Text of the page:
‘I don’t think holding out was here or there with Robin. He pulled the whole doesn’t believe in being faithful to one person thing, like he thinks he’s in the Sixties. We were merely ships, passing in the shite.’

Our eyes flicker to Milo but Milo is whispering something to Paploo.

‘Sorry,’ I mouth at Esther.

‘Careful. He’s like a bloody Mynah bird at the moment,’ she hisses. Then more loudly: ‘What a timewaster. You’re thirty. Of course you want more commitment than that.’

She says this the way Mum does, hoping that by asserting it, it’ll make it true. I go into mutinous teenage mode, because they’re making me feel like a scutter.

‘I don’t know if I want a proposal or whatever, but yes, maybe more devotion than having ess-ee-ex with other women would be nice.’

Esther drums her fingertips on the arm of the chair.

‘Who are you looking for? I struggle to picture him. I know he’ll have to be different, somehow.’

She sounds like Rav. Am I being obtuse, trying too hard? Showing off? Dad once told me I was a natural show-off who hates being the centre of attention: ‘a paradox you will have to resolve one day’. Not a day Dad hung around long enough for.

‘I strongly suspect Mr Georgina doesn’t exist,’ I say, lightly. I take a handful of pistachios from a leaf-shaped china boat on the coffee table, and pick at a shell. ‘I think that’s why I went for a wild card instead.’

‘I am sure he does exist. It’s just …’

Here it comes. There’s no tail without sting, with my sister.

‘… There’s what you think being in love is when you’re nineteen or twenty and then what it actually is when you’re a grown-up, and these are two different things. But some of us keep looking for the first version long after we should’ve let it go,’ Esther says. This lands hard, particularly with last night fresh in mind, and I say nothing.

‘Well, what I thought love was going to be, perhaps, I know you weren’t like that,’ Esther adds, completely misreading my silence and everything else too. I know she means well. ‘What I’m saying is, lower your expectations. Being “in love” is a contented kind of bored with each other. You’re not going to find someone who sets you on fire and is also a good idea and you know why? Because being on fire isn’t a good idea. It’s destructive. When anyone describes love nowadays they usually mean lust.’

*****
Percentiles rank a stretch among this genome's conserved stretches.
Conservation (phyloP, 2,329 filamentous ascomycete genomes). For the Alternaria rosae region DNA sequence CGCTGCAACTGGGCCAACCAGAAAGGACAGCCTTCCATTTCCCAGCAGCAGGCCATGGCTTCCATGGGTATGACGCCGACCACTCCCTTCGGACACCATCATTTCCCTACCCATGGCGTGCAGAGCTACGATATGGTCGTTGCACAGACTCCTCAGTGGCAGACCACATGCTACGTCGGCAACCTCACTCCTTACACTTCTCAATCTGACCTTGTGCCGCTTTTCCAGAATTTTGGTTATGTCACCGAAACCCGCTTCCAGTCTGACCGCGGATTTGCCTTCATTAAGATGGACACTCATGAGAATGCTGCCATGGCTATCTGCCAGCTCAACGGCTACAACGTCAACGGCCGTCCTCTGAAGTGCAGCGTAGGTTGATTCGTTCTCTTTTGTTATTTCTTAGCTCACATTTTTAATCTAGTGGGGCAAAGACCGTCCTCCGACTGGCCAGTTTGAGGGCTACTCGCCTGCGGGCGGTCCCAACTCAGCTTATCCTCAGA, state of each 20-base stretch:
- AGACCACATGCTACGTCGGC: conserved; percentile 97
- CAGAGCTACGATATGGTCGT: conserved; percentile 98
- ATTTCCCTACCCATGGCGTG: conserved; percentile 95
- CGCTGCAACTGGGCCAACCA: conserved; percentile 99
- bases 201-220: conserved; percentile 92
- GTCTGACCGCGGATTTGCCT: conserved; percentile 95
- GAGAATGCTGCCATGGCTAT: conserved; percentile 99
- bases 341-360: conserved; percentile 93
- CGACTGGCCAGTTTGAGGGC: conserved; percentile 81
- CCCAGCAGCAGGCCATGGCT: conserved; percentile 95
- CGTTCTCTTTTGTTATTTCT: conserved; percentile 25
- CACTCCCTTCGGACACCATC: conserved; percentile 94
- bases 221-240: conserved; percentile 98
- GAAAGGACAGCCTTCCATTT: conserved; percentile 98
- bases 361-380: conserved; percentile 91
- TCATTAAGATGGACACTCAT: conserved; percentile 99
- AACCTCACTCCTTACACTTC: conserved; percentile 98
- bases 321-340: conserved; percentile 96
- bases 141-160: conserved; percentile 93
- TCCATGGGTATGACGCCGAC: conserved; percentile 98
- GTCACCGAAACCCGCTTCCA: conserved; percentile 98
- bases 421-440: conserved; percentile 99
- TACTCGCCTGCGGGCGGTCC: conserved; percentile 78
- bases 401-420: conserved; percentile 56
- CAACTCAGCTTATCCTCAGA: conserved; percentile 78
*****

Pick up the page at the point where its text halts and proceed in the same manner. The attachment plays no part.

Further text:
I start laughing weakly and put my hand over my mouth so I don’t spray shards of nut.

‘What’s funny?’

‘Lower my expectations. I found Robin up to his plums in someone else. Lower than that? Should I start writing to lifers in prison? Dear Peter Sutcliffe …’

Even Esther snorts.

Milo says, while lowering a net trap full of pistachio shells: ‘Plum. Pluuuuums.’

‘Milo! Remember what we said about repeating things? Auntie Georgina was talking about plum crumble. Weren’t you?’

‘Entirely. That well known autumnal dessert, plum crumble.’

‘Crumble,’ Milo says. ‘Plum crumble. Plumble.’

‘Yes!’ Esther says, emphatically. ‘Plumble! Awww … Anyway.’ She shakes her head, gives a beatific Mum Mode smile. ‘What’s that Ewok called?’


I did say to Esther, once Milo had been given a thorough debriefing, surely it’d be worse if he was repeating the name of the Yorkshire Ripper. She was not mollified.

After we’ve sat in and are making monsters of ourselves over the roast potatoes – there’s some sort of witchcraft going on involving a semolina crust – a large vehicle pulls into the driveway. I see the man at the wheel get out and start unfolding a wheelchair. Moments later, the bulky, octogenarian form of Nana Hogg is helped into it.

Mark’s paternal grandmother is feared and despised in equal measure by Esther, due to her habit of being exorbitantly, lavishly rude. Esther claims she’s senile but I’m not sure she isn’t just cantankerous and decades into the Do I Look Like I Give A Fuck years. An outing from her care home is a chance of anarchy.

Due to a sense of duty and deference to her age, no one has considered not inviting her to Sunday lunches. Esther loathes her but I enjoy her hugely. Probably because, unlike everyone else, I don’t have a respectable façade for her to tear down.

‘I didn’t realise she was coming today!’ I say, brightly.